Review of Empiric Echinocandin Therapy for Candidemia
Methods: We reviewed the hospital records of any patient at the George Washington University Hospital with candidemia over a 6-year period from 1/1/2008 through 12/31/2013, and evaluated the empiric antifungal therapy used in relation to the Candida species and patient clinical status. Fluconazole sensitivity was routinely tested for all Candida species after 1/1/2011.
Results: 163 patients (97 men, 66 women) with a mean age of 58 years old had 411 positive blood cultures for Candida, of which 74.8% were hospital-acquired. 51.5% of patients were in the ICU and 83.4% had a central venous catheter at the time of their candidemia. Infectious Diseases consultation was requested in 70.2% of cases and the 30-day mortality was 39.3%. C. albicans accounted for the majority of episodes (34.7%), followed by C. parapsilosis (30%), C.glabrata (19.5%), and C. krusei (3%). 46.8% of the C. glabrata isolates after 1/1/2011 were azole-resistant, but accounted for only 10.4% of all candidemias over this time period. An echinocandin was started empirically in 70.9% of cases, but was switched over to fluconazole in 51.9% of these cases. No ID consult was obtained in 56 episodes of candidemia and in 19 (33.9%), of these an echinocandin was the sole therapy used for azole-sensitive Candida species. This occurred only in 15.9% of cases when an ID consult was requested, which was statistically significant.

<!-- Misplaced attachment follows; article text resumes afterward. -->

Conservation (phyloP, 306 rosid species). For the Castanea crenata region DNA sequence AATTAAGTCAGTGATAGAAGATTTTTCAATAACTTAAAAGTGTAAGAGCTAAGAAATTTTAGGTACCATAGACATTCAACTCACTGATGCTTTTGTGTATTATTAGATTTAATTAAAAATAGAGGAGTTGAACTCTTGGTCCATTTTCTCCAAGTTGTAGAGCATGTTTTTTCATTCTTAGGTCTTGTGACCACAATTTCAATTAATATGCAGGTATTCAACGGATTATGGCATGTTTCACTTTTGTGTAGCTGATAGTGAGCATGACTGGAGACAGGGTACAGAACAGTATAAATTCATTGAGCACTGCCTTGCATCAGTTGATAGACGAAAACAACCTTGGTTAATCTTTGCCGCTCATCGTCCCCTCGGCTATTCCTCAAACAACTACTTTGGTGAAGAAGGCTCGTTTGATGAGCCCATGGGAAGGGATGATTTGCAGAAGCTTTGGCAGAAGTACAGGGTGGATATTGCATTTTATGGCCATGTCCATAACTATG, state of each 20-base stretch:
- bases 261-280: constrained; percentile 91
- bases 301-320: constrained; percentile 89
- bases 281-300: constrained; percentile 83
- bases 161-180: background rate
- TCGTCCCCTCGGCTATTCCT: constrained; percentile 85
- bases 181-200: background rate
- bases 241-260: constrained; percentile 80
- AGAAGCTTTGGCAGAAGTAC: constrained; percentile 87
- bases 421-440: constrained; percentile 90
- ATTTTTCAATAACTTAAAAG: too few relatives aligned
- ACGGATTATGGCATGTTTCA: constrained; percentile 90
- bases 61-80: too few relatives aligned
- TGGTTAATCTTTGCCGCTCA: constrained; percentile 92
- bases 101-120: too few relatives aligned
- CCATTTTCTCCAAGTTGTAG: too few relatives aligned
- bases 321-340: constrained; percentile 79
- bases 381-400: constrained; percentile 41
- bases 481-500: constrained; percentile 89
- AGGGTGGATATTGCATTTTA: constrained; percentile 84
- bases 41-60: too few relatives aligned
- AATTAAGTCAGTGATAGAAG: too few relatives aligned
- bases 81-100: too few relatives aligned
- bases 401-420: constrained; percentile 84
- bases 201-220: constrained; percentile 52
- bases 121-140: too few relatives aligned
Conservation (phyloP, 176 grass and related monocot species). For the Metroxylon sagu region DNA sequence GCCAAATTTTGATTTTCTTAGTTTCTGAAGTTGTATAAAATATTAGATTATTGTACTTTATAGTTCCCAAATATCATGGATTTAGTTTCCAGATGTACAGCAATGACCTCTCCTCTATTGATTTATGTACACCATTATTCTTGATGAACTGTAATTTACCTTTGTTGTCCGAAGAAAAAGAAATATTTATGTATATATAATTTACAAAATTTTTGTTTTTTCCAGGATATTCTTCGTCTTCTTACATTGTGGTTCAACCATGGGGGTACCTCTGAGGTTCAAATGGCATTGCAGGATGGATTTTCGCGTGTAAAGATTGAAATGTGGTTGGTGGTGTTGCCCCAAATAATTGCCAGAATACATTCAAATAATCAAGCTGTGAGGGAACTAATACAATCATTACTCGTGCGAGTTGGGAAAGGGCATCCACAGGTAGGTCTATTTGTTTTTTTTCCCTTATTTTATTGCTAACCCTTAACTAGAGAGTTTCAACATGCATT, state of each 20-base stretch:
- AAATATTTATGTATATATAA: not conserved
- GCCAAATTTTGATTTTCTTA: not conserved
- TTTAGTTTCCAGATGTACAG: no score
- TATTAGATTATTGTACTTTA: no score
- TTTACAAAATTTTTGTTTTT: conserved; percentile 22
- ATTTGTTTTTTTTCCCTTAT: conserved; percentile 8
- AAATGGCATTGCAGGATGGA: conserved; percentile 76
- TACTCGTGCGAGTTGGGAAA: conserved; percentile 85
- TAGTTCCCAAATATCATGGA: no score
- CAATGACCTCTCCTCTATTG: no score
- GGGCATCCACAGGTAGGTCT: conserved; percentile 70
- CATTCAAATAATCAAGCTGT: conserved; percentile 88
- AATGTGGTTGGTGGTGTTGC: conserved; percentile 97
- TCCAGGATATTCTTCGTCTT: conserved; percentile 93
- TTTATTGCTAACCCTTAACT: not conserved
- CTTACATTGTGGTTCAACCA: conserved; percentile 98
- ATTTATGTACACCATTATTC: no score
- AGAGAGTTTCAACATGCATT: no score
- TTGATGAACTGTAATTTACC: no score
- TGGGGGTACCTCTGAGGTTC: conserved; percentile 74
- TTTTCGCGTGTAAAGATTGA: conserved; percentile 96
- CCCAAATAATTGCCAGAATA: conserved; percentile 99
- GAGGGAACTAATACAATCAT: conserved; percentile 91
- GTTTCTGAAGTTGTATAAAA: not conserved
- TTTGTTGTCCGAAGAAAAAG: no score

Conclusion: Echinocandins are used as empiric therapy for candidemia in the majority of patients despite a low prevalence of azole-resistant Candida species resulting in significantly increased cost despite no definitive mortality benefit.
M. Siegel, None
J. Keiser, None